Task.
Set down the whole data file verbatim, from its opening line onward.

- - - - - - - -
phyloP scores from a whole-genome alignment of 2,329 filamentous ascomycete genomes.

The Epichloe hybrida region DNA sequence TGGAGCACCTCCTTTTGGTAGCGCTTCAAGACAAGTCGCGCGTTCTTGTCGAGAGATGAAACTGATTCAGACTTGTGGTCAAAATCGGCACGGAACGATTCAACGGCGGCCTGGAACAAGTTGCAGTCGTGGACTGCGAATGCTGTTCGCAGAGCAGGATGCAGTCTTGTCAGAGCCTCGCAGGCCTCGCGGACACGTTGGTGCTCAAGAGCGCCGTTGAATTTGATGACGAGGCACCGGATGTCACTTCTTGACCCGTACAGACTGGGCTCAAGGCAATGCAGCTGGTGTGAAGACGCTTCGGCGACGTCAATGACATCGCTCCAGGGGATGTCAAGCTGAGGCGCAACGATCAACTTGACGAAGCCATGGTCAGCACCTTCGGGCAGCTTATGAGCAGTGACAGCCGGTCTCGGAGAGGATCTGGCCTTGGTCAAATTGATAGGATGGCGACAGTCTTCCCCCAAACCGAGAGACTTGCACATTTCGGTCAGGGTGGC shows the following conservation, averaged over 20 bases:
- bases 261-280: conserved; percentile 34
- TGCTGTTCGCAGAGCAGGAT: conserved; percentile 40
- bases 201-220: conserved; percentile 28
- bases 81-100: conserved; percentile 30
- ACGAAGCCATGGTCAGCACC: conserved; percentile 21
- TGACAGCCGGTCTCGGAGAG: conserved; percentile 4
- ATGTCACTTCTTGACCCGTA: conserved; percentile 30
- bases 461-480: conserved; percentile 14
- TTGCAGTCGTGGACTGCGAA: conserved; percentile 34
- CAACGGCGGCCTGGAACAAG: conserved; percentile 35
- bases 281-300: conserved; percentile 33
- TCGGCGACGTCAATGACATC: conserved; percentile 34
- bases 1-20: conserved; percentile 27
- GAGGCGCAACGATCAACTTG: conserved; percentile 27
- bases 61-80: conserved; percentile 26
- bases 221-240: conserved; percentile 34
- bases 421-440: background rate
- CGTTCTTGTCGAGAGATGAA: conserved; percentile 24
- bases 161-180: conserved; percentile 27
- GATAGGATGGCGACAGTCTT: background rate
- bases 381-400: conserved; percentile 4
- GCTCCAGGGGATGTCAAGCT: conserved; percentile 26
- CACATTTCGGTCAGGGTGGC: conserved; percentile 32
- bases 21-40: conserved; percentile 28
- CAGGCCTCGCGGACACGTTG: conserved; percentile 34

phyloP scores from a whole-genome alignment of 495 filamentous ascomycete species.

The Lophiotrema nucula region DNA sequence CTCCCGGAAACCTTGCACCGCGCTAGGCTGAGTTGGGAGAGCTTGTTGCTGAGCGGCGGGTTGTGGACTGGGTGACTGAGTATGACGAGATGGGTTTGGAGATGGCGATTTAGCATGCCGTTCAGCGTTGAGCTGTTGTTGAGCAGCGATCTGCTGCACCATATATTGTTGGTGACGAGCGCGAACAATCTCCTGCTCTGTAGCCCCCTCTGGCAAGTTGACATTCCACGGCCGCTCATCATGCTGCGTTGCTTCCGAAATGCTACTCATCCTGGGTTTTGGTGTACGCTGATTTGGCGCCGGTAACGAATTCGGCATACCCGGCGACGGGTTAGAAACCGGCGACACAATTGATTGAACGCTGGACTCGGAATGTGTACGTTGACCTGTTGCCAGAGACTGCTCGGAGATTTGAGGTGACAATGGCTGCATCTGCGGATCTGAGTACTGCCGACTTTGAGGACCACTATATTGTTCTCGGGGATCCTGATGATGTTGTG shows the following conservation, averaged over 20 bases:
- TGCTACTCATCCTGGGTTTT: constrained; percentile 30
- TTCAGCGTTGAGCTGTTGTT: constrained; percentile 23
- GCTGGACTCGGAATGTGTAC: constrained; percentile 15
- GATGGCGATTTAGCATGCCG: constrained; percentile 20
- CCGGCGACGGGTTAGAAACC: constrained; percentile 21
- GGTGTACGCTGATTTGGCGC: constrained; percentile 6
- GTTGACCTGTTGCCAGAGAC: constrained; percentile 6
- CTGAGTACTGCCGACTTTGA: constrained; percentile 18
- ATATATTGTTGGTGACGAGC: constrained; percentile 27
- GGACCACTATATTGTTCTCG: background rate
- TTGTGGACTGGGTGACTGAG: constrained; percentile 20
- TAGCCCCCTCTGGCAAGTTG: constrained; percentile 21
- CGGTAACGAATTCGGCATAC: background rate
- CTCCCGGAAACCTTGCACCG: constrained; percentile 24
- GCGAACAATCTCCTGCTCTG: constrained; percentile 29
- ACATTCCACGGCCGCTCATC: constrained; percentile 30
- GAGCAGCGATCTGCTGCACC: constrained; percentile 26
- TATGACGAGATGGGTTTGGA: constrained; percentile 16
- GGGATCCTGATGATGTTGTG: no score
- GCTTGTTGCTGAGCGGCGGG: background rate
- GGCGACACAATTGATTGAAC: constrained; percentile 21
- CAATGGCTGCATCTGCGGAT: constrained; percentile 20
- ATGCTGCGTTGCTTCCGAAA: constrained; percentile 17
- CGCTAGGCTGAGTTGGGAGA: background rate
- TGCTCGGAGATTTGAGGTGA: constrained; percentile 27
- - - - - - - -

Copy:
phyloP scores from a whole-genome alignment of 2,329 filamentous ascomycete genomes.

The Epichloe hybrida region DNA sequence TGGAGCACCTCCTTTTGGTAGCGCTTCAAGACAAGTCGCGCGTTCTTGTCGAGAGATGAAACTGATTCAGACTTGTGGTCAAAATCGGCACGGAACGATTCAACGGCGGCCTGGAACAAGTTGCAGTCGTGGACTGCGAATGCTGTTCGCAGAGCAGGATGCAGTCTTGTCAGAGCCTCGCAGGCCTCGCGGACACGTTGGTGCTCAAGAGCGCCGTTGAATTTGATGACGAGGCACCGGATGTCACTTCTTGACCCGTACAGACTGGGCTCAAGGCAATGCAGCTGGTGTGAAGACGCTTCGGCGACGTCAATGACATCGCTCCAGGGGATGTCAAGCTGAGGCGCAACGATCAACTTGACGAAGCCATGGTCAGCACCTTCGGGCAGCTTATGAGCAGTGACAGCCGGTCTCGGAGAGGATCTGGCCTTGGTCAAATTGATAGGATGGCGACAGTCTTCCCCCAAACCGAGAGACTTGCACATTTCGGTCAGGGTGGC shows the following conservation, averaged over 20 bases:
- bases 261-280: conserved; percentile 34
- TGCTGTTCGCAGAGCAGGAT: conserved; percentile 40
- bases 201-220: conserved; percentile 28
- bases 81-100: conserved; percentile 30
- ACGAAGCCATGGTCAGCACC: conserved; percentile 21
- TGACAGCCGGTCTCGGAGAG: conserved; percentile 4
- ATGTCACTTCTTGACCCGTA: conserved; percentile 30
- bases 461-480: conserved; percentile 14
- TTGCAGTCGTGGACTGCGAA: conserved; percentile 34
- CAACGGCGGCCTGGAACAAG: conserved; percentile 35
- bases 281-300: conserved; percentile 33
- TCGGCGACGTCAATGACATC: conserved; percentile 34
- bases 1-20: conserved; percentile 27
- GAGGCGCAACGATCAACTTG: conserved; percentile 27
- bases 61-80: conserved; percentile 26
- bases 221-240: conserved; percentile 34
- bases 421-440: background rate
- CGTTCTTGTCGAGAGATGAA: conserved; percentile 24
- bases 161-180: conserved; percentile 27
- GATAGGATGGCGACAGTCTT: background rate
- bases 381-400: conserved; percentile 4
- GCTCCAGGGGATGTCAAGCT: conserved; percentile 26
- CACATTTCGGTCAGGGTGGC: conserved; percentile 32
- bases 21-40: conserved; percentile 28
- CAGGCCTCGCGGACACGTTG: conserved; percentile 34

phyloP scores from a whole-genome alignment of 495 filamentous ascomycete species.

The Lophiotrema nucula region DNA sequence CTCCCGGAAACCTTGCACCGCGCTAGGCTGAGTTGGGAGAGCTTGTTGCTGAGCGGCGGGTTGTGGACTGGGTGACTGAGTATGACGAGATGGGTTTGGAGATGGCGATTTAGCATGCCGTTCAGCGTTGAGCTGTTGTTGAGCAGCGATCTGCTGCACCATATATTGTTGGTGACGAGCGCGAACAATCTCCTGCTCTGTAGCCCCCTCTGGCAAGTTGACATTCCACGGCCGCTCATCATGCTGCGTTGCTTCCGAAATGCTACTCATCCTGGGTTTTGGTGTACGCTGATTTGGCGCCGGTAACGAATTCGGCATACCCGGCGACGGGTTAGAAACCGGCGACACAATTGATTGAACGCTGGACTCGGAATGTGTACGTTGACCTGTTGCCAGAGACTGCTCGGAGATTTGAGGTGACAATGGCTGCATCTGCGGATCTGAGTACTGCCGACTTTGAGGACCACTATATTGTTCTCGGGGATCCTGATGATGTTGTG shows the following conservation, averaged over 20 bases:
- TGCTACTCATCCTGGGTTTT: constrained; percentile 30
- TTCAGCGTTGAGCTGTTGTT: constrained; percentile 23
- GCTGGACTCGGAATGTGTAC: constrained; percentile 15
- GATGGCGATTTAGCATGCCG: constrained; percentile 20
- CCGGCGACGGGTTAGAAACC: constrained; percentile 21
- GGTGTACGCTGATTTGGCGC: constrained; percentile 6
- GTTGACCTGTTGCCAGAGAC: constrained; percentile 6
- CTGAGTACTGCCGACTTTGA: constrained; percentile 18
- ATATATTGTTGGTGACGAGC: constrained; percentile 27
- GGACCACTATATTGTTCTCG: background rate
- TTGTGGACTGGGTGACTGAG: constrained; percentile 20
- TAGCCCCCTCTGGCAAGTTG: constrained; percentile 21
- CGGTAACGAATTCGGCATAC: background rate
- CTCCCGGAAACCTTGCACCG: constrained; percentile 24
- GCGAACAATCTCCTGCTCTG: constrained; percentile 29
- ACATTCCACGGCCGCTCATC: constrained; percentile 30
- GAGCAGCGATCTGCTGCACC: constrained; percentile 26
- TATGACGAGATGGGTTTGGA: constrained; percentile 16
- GGGATCCTGATGATGTTGTG: no score
- GCTTGTTGCTGAGCGGCGGG: background rate
- GGCGACACAATTGATTGAAC: constrained; percentile 21
- CAATGGCTGCATCTGCGGAT: constrained; percentile 20
- ATGCTGCGTTGCTTCCGAAA: constrained; percentile 17
- CGCTAGGCTGAGTTGGGAGA: background rate
- TGCTCGGAGATTTGAGGTGA: constrained; percentile 27